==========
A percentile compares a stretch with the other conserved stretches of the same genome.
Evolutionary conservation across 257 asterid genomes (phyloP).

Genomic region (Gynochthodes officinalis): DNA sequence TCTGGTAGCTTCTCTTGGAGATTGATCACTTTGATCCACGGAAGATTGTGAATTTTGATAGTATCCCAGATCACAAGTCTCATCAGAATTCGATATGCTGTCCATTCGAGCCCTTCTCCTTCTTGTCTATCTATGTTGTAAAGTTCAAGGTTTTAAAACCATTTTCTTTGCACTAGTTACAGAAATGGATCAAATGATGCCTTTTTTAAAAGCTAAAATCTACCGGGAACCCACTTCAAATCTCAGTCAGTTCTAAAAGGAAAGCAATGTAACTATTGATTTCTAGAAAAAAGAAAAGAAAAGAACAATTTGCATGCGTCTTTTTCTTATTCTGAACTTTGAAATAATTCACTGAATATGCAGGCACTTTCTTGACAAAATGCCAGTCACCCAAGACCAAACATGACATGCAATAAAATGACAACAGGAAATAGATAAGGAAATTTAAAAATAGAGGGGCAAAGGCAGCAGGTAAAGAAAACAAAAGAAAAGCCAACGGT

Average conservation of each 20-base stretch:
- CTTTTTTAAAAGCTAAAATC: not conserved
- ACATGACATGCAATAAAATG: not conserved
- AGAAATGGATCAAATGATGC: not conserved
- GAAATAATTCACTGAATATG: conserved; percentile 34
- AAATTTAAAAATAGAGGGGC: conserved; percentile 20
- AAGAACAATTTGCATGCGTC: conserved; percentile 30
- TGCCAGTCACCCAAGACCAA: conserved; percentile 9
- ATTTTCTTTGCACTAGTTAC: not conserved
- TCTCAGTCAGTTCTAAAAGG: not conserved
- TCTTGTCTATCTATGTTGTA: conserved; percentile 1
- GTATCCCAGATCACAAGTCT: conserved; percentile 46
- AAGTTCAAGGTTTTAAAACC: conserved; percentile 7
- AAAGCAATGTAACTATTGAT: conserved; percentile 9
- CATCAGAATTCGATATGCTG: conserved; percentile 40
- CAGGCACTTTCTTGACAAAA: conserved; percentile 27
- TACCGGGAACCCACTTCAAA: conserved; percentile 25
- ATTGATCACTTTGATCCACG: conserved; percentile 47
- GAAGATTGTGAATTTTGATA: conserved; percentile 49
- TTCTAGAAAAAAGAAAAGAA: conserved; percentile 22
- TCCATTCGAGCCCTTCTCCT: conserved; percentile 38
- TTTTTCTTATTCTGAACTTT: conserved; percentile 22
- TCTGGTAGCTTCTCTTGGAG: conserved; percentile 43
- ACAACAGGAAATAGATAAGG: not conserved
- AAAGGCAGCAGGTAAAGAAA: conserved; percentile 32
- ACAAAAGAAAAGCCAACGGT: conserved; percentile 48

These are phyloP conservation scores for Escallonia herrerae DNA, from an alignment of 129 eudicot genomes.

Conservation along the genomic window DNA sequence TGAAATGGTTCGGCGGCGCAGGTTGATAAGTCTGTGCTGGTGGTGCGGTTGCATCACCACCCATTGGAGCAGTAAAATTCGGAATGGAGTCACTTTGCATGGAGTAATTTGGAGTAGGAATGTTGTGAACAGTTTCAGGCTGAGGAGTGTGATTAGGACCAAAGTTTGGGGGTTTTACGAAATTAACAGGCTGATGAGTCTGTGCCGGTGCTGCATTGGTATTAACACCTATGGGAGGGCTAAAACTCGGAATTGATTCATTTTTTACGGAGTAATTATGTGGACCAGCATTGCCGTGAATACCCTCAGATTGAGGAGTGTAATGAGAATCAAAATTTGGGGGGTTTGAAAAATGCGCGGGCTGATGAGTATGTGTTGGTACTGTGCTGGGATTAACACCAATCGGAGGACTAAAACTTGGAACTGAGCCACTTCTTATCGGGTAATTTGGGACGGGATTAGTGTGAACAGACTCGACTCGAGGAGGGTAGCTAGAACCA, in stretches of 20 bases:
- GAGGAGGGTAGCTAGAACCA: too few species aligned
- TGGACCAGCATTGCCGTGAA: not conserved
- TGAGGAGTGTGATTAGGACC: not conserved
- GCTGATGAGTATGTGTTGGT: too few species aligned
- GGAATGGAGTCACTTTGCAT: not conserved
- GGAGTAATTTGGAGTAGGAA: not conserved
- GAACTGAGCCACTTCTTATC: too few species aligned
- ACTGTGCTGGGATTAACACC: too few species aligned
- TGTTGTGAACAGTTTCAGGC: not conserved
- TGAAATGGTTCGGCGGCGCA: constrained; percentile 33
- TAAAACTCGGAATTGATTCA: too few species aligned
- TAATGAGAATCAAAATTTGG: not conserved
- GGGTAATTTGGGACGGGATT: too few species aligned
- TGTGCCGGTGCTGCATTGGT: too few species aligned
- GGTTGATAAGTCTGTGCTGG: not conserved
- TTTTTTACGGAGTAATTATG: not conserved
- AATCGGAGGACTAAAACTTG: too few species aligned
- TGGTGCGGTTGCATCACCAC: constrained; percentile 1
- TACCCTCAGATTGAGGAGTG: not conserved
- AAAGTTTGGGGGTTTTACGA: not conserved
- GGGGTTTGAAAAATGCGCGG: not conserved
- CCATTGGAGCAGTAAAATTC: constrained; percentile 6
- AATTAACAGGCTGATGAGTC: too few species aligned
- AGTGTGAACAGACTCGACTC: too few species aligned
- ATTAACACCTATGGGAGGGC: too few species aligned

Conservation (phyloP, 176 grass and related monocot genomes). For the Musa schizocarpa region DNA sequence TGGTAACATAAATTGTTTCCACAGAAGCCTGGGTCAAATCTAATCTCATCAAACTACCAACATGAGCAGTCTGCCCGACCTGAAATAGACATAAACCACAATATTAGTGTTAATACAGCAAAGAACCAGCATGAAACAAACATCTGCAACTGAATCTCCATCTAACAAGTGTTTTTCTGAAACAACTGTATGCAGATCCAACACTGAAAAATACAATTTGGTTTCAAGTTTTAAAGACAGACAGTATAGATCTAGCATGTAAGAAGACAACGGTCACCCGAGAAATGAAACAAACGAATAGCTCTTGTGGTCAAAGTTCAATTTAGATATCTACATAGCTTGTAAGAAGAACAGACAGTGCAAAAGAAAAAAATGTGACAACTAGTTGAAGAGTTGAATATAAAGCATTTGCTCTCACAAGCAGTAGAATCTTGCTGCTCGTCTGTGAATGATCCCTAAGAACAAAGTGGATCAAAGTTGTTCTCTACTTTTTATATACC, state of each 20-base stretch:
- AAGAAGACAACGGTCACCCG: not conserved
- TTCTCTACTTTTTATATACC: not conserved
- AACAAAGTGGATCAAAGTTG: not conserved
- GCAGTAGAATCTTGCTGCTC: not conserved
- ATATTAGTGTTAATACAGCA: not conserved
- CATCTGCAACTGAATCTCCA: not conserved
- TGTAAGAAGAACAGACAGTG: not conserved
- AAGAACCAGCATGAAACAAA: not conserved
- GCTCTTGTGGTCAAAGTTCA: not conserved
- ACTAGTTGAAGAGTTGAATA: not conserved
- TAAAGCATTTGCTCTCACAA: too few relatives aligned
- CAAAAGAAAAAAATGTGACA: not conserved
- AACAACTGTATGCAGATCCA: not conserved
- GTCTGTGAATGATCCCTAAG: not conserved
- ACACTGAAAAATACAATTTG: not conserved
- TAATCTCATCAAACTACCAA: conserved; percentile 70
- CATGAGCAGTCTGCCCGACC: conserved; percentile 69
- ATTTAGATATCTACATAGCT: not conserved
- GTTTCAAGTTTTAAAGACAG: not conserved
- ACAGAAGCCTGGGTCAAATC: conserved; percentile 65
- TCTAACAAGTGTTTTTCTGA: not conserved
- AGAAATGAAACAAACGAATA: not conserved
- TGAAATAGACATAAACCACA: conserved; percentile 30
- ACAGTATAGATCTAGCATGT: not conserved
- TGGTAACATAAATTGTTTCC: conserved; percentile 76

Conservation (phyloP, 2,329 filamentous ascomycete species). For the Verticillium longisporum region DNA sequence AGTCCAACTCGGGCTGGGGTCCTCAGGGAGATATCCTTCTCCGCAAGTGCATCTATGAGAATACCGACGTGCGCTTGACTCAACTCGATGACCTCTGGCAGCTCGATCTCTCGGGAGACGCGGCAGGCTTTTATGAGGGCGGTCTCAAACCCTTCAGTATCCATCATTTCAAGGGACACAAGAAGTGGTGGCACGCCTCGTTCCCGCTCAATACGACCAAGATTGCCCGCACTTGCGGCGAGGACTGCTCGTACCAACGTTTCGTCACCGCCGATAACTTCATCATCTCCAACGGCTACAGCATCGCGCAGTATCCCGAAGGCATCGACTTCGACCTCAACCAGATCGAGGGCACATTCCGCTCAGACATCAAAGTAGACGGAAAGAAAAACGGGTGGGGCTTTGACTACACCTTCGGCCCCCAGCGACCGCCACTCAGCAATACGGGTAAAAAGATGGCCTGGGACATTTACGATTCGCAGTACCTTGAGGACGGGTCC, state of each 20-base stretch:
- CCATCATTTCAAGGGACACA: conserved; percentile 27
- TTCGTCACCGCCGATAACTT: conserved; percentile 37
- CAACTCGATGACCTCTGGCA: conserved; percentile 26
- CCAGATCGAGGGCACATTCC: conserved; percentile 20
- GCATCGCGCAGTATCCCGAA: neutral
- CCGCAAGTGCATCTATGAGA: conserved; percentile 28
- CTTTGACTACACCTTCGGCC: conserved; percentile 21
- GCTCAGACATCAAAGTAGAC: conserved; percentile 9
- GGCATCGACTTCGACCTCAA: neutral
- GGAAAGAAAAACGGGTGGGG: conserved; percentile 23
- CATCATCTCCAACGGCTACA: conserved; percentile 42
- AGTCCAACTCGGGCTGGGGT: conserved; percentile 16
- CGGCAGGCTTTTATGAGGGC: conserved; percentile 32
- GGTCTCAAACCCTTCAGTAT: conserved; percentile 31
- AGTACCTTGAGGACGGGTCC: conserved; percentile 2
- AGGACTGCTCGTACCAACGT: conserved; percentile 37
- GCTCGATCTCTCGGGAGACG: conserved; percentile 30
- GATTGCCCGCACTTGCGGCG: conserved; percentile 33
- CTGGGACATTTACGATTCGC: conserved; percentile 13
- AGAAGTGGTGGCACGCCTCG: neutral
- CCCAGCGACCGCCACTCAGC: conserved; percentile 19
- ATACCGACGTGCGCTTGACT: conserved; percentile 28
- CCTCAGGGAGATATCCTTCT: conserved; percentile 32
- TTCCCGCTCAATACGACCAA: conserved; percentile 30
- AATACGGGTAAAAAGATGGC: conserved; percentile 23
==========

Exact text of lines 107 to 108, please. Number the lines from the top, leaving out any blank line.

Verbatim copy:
- TTCCCGCTCAATACGACCAA: conserved; percentile 30
- AATACGGGTAAAAAGATGGC: conserved; percentile 23